Although there are some problems with this book – such as the carved statue being a feminine angel (we believe, in accordance with our belief in the Bible, that there is no such thing as a ‘girl angel’ – the only angels mentioned in the Bible are men); there is one illustration that is inappropriate; and there are mentions of gambling and cheating throughout the book. For our family, these were minor problems, but it is something to watch out for.
Overall, this is a timeless classic recommended for ages 8 through 81. Enjoy!
Kelsey’s favorite quote:
Janitor: “Where did you come from?”
Jamie Kincaid: “Mother always says that I came from Heaven.”
Cory’s favorite quote:
Claudia Kincaid: “I’ll bet she knows for sure if Michelangelo did it.”
Jamie Kincaid:“Sure she does… Every morning when she got up, Mrs. Frankweiler would throw her arms about the statue, peer into its eyes, and say, ‘Speak to me, baby.’ One morning the statue answered…”
October 17, 2011
The Saturdaysis a lovely read about the four Melendy siblings, their father, and their housekeeper, Cuffy. Oliver, Randy, Rush, and Mona range in age from 7 to 12, with Randy (short for Miranda) being the star of the story.
It makes perfect sense for the rambunctious, twirling, dancing, and art-loving 10-year old to take center stage – after all, it was Randy’s idea which led to the forming of the Saturday Club – officially named I.S.A.A.C.; which led to Rush, the eldest brother, finding a lost dog after seeing the opera on his Saturday; which ultimately leads to the pup (now also named Isaac) rescuing the Melendy family from death by coal poisoning! Not to mention Randy meeting the true Mrs. Oliphant on her Saturday outing, which not only avowedly changes the siblings from calling Mrs. Oliphant “The Elephant”, but ends up sending them somewhere they would’ve never before dreamed of spending the whole summer…
Enjoy all this and more with a delightful dip into the life of The Saturdays!
Kelsey’s favorite quote:
Randy: “Not just the Elephant. She’s swell, she’s a friend of mine now, and I’m going to see her. She was kidnapped by gypsies and lived with them for weeks.”
Rush, startled: “Recently?”
Randy: “No, no. Years ago when she was a little girl in France…”
Cory’s favorite quote:
Cory’s favorite quote consists of the entire book.
And please be sure to read the three sequels!
December 7, 2010
The Basket of Flowers… Yes, that is how it all started. Mary, a gardener’s daughter, delivers flowers to the local landowner’s property. There she meets Amelia, the landowner’s daughter, and despite their different upbringings they form a friendship.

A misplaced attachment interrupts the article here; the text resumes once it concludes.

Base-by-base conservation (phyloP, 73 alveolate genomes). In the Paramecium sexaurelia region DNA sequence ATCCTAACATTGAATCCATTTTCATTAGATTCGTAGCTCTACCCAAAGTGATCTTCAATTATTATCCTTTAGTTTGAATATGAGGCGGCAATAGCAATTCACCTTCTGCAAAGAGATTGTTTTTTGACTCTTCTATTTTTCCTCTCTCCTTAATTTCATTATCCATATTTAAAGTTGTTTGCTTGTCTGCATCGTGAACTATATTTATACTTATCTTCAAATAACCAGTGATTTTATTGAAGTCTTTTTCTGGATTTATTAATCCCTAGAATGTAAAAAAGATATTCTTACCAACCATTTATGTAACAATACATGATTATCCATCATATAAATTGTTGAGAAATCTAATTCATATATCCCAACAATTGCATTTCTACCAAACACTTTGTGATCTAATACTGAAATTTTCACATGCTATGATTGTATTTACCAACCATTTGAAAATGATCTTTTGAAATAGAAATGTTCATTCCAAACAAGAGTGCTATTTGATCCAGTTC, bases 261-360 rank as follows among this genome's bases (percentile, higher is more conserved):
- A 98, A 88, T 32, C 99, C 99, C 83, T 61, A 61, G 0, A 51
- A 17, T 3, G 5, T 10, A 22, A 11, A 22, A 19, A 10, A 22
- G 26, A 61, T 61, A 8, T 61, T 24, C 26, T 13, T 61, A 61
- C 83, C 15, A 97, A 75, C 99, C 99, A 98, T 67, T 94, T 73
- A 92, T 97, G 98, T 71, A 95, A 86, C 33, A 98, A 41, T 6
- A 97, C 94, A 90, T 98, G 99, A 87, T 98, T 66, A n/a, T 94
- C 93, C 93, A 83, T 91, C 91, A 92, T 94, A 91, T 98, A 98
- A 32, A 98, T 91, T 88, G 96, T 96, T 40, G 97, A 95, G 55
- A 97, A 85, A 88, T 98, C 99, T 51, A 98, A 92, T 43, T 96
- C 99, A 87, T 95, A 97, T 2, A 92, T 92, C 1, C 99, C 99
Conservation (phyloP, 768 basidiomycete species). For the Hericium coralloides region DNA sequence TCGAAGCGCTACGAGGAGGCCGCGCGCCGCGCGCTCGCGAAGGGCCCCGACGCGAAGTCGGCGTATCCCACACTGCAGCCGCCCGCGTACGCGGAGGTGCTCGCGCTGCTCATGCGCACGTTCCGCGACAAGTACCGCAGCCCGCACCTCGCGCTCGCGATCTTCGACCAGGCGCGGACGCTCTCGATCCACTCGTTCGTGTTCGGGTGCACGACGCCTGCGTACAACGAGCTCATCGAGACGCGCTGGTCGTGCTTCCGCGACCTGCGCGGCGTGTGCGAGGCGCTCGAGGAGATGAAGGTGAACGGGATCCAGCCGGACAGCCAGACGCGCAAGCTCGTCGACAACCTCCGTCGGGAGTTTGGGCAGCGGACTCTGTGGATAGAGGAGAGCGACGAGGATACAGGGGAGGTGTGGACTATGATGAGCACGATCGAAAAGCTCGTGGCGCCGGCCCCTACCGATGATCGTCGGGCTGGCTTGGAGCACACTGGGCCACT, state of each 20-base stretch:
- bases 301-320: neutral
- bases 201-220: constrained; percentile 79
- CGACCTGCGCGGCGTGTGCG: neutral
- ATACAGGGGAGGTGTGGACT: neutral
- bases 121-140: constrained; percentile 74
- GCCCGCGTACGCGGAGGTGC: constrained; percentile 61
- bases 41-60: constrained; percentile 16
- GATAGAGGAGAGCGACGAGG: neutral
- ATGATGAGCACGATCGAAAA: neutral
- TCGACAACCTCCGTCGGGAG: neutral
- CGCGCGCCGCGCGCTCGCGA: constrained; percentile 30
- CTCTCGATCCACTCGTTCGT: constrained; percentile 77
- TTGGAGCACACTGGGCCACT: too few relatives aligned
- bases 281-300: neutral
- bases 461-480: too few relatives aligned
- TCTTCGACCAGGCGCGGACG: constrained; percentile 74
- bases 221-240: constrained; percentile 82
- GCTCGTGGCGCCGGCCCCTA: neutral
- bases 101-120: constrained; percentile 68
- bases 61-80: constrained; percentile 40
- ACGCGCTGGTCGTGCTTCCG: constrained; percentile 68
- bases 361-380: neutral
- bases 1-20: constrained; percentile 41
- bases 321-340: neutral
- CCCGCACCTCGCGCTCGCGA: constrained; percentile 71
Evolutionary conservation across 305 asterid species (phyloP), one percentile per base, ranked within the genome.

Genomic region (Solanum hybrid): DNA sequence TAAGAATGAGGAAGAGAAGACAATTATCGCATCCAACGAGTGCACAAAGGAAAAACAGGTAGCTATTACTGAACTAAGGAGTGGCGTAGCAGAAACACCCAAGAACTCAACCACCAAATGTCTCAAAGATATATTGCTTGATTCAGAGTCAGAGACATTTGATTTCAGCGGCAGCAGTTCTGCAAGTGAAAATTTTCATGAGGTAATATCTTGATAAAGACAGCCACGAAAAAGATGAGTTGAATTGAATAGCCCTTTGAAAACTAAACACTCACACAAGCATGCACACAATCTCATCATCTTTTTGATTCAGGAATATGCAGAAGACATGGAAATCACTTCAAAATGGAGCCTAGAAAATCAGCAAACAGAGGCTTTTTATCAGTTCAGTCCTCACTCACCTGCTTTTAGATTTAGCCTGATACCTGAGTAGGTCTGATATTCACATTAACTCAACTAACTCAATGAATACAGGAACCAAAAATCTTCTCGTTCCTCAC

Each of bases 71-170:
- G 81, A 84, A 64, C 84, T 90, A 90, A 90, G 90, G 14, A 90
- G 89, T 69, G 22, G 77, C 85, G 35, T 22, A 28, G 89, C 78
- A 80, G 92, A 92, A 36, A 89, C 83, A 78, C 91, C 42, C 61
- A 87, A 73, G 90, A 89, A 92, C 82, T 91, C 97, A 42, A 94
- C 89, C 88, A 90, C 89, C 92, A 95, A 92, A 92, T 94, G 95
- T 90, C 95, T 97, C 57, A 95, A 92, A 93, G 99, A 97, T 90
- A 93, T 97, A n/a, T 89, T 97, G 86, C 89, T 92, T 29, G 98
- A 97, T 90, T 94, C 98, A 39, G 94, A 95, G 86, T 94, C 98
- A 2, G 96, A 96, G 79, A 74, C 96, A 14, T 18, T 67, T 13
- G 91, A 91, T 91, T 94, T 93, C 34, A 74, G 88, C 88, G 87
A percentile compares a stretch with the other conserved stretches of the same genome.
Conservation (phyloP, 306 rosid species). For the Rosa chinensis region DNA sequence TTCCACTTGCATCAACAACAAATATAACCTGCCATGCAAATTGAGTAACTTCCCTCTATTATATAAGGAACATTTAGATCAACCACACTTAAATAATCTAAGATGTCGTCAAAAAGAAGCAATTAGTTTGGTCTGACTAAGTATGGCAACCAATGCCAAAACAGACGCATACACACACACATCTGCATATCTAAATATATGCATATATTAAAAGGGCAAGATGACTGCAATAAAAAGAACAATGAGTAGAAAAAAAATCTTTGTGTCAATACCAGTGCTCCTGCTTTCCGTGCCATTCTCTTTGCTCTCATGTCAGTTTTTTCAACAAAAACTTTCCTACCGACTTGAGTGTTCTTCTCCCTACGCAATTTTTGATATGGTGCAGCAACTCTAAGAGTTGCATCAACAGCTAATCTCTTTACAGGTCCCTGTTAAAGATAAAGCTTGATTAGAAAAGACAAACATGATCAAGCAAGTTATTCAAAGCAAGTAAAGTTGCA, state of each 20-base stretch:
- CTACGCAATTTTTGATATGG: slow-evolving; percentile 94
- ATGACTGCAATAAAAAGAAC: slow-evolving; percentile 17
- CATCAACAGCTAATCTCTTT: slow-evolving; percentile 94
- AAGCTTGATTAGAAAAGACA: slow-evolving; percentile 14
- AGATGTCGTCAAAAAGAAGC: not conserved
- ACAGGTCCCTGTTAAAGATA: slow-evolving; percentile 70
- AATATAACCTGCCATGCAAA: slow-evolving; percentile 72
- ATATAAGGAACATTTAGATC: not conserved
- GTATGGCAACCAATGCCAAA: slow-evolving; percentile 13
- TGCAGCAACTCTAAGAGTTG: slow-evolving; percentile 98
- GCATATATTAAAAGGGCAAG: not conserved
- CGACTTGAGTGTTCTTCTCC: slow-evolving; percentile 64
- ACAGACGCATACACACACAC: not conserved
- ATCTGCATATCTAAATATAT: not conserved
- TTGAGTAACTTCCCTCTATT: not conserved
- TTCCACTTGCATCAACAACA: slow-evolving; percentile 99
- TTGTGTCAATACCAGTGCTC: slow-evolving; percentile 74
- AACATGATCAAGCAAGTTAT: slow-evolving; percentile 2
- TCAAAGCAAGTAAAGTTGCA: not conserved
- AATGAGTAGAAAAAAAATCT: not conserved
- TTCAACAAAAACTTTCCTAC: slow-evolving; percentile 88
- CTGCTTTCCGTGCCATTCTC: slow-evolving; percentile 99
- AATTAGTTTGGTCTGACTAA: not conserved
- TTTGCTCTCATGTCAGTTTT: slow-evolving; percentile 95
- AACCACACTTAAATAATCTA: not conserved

Mary’s father has taught her all about God, purity, character, and morals through the beautiful flowers he grows. Amelia has been raised in a home that is “better-off” and has not learned all the same things Mary has. After Amelia gives Mary one of her gorgeous dresses, an unexpected turn of events takes place, and father and daughter find themselves exiled from the land, home, and beautiful garden they love. Mary’s innocent, child-like faith is tested as she experiences hardships and imprisonment.
What happens in the end? Well, I can’t give it all away, but there was this one certain jealous maid named Juliette involved…
December 7, 2010
The Story of Ping, by Marjorie Flack, was one of our favorite childhood books. We still love the good message and adorable illustrations.
Ping is a story about a little yellow duckling who lives with his mother in a boat on the Yangtze River in China. Also living with him are a bunch of other little yellow duckling siblings and cousins, and aunts and uncles and such. During the day, everyone disembarks and goes out for a day of fun and foraging. At night, they all waddle back to the boat and up the ramp to go to bed.
Except… every night, the last one on board gets a little “spanking” for being late by the man who stands at the end of the ramp to let them back onto the boat. One day Ping takes a nap that lasts a leeeetle too long, and realizes he will be the last up the ramp.
Oh no! Ping wants to go join his mother and friends, but he doesn’t want to get smacked with the stick. What will he do? Read the book and you’ll find out!
Tip: Our mom read this book to us when we were little, and then afterwards we all made paintings with little Ping floating around in the Yangtze River.